Head of CPD, activists back proposal requiring fingerprints for gun purchases

CHICAGO — As the Illinois General Assembly considers legislation requiring all gun buyers get fingerprinted, CPD Supt. Eddie Johnson and gun control advocates held an event to cheer them on Tuesday.

Authorities now admit a laid-off worker who opened fire inside the Henry Pratt Company on February 15, killing five and wounding six others, should never have had a Firearms Owner’s Identification card.

When authorities first checked his name and birthdate, nothing came up that would disqualify him from purchasing the gun eventually used in the shooting. Later, when he submitted his fingerprints to try and get a concealed carried permit, the state found a felony conviction and asked him to turn in his guns.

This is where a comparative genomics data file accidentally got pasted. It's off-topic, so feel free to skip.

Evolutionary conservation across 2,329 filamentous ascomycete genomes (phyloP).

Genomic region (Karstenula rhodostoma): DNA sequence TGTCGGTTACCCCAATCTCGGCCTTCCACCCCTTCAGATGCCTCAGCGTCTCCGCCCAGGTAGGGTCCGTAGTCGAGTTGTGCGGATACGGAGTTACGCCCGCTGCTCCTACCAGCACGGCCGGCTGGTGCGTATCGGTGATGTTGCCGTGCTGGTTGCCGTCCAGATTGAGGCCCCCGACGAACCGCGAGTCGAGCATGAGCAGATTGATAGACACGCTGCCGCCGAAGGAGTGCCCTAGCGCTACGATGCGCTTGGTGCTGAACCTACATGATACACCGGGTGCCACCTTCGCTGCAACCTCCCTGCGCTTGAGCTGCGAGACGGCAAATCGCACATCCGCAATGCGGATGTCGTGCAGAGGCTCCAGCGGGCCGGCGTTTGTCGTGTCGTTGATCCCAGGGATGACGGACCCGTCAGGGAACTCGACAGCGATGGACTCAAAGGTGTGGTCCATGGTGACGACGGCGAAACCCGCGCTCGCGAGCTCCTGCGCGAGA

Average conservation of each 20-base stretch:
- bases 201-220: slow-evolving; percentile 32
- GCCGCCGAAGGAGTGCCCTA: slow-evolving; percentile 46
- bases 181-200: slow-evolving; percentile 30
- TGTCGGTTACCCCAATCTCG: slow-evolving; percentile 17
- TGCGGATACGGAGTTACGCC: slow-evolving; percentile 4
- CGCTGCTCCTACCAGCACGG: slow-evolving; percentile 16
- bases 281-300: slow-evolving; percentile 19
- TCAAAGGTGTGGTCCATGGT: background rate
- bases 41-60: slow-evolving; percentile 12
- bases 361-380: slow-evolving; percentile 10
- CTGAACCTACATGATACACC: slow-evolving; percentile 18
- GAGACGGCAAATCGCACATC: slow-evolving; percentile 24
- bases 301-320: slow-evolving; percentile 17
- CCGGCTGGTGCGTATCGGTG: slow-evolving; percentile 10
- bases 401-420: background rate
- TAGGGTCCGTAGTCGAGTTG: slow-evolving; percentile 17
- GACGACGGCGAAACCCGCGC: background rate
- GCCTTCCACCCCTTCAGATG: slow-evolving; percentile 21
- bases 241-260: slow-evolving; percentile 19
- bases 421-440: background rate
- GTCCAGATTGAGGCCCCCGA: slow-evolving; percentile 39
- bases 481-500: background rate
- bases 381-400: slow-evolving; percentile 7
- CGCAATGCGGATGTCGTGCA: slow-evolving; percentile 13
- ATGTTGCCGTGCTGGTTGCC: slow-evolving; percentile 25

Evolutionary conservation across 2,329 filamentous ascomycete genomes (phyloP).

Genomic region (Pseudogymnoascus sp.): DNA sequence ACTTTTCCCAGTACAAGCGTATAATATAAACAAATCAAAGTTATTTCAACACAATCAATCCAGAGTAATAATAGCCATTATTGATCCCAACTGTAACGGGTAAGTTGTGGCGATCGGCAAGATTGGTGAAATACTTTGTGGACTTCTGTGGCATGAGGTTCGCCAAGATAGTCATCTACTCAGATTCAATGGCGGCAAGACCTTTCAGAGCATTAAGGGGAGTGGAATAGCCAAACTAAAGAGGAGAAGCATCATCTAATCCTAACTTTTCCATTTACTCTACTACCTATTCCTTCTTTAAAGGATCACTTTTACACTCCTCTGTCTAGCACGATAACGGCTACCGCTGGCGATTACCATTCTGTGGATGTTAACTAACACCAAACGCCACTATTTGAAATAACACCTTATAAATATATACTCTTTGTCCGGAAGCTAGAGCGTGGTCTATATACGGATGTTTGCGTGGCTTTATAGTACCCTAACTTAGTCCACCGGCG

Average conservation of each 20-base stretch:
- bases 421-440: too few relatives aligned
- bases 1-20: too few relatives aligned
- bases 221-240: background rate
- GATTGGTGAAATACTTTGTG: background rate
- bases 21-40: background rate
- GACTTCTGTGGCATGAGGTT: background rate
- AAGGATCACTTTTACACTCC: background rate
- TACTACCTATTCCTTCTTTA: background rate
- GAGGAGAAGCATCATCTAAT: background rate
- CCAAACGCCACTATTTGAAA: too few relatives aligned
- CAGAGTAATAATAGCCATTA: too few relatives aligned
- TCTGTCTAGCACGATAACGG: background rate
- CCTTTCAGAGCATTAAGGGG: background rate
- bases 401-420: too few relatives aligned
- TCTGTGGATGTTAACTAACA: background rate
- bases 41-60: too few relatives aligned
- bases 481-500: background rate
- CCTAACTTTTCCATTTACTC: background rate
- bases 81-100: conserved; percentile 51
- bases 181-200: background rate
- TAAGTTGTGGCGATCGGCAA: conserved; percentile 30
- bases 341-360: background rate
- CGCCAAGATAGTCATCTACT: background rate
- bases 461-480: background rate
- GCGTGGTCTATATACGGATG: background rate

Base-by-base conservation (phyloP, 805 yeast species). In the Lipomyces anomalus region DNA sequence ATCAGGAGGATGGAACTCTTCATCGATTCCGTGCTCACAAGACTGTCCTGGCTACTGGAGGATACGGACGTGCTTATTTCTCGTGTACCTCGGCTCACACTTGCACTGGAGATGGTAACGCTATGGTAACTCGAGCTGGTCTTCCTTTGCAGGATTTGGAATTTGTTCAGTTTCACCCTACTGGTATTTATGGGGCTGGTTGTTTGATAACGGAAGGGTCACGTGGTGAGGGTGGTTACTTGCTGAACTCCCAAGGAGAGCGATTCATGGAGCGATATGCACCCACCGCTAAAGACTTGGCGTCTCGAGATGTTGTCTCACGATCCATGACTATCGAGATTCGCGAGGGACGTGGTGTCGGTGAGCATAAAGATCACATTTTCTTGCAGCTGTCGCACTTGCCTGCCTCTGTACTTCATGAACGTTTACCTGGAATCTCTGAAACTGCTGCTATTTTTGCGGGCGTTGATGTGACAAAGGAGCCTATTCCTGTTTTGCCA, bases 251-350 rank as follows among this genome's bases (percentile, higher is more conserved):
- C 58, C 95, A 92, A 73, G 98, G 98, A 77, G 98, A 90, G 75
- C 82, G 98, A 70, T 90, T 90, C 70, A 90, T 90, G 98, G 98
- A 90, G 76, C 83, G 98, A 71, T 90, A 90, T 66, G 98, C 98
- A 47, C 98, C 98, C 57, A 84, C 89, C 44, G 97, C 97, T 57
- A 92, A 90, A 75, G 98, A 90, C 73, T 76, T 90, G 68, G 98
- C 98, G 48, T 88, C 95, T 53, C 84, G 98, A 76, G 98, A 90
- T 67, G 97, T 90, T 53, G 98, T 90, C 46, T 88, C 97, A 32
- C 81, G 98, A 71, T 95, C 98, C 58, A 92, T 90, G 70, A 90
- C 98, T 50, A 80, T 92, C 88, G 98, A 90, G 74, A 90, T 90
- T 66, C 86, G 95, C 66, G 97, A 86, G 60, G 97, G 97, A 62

Now Democrats in Springfield are pushing new measures that would extend the use of fingerprints in background checks. Under federal laws, only buyers of certain types of weapons are required to undergo fingerprinting. Democrats want everybody fingerprinted.

"Gun violence in Illinois is a public health crisis. It happens in the city, it happens in the suburbs and we need to fix it now," said Kathleen Sance, G-PAC.

The proposed measures require authorities to collect fingerprints from people applying for gun licenses, or allow people seeking a FOID card to provide their fingerprints to the state police.

Gun control advocates say fingerprints help state and federal authorities spot applicants who lie on their FOID paperwork. The NRA has called the possibility of requiring fingerprints an attack on the Second Amendment.

After a violent weekend in Chicago where there was 24 shootings and five murders, CPD Supt. Johnson continues to make the case for tougher gun laws.

"In the City of Chicago we have a gun problem, and until we have common sense legislation – there’s no reason that a private dealer should be able to give Eddie Johnson a firearm without checking my background," Johnson said.

"This weekend’s violence is absolutely the result of two things: we have a gang problem but we have an illegal gun problem in Chicago," Johnson said.

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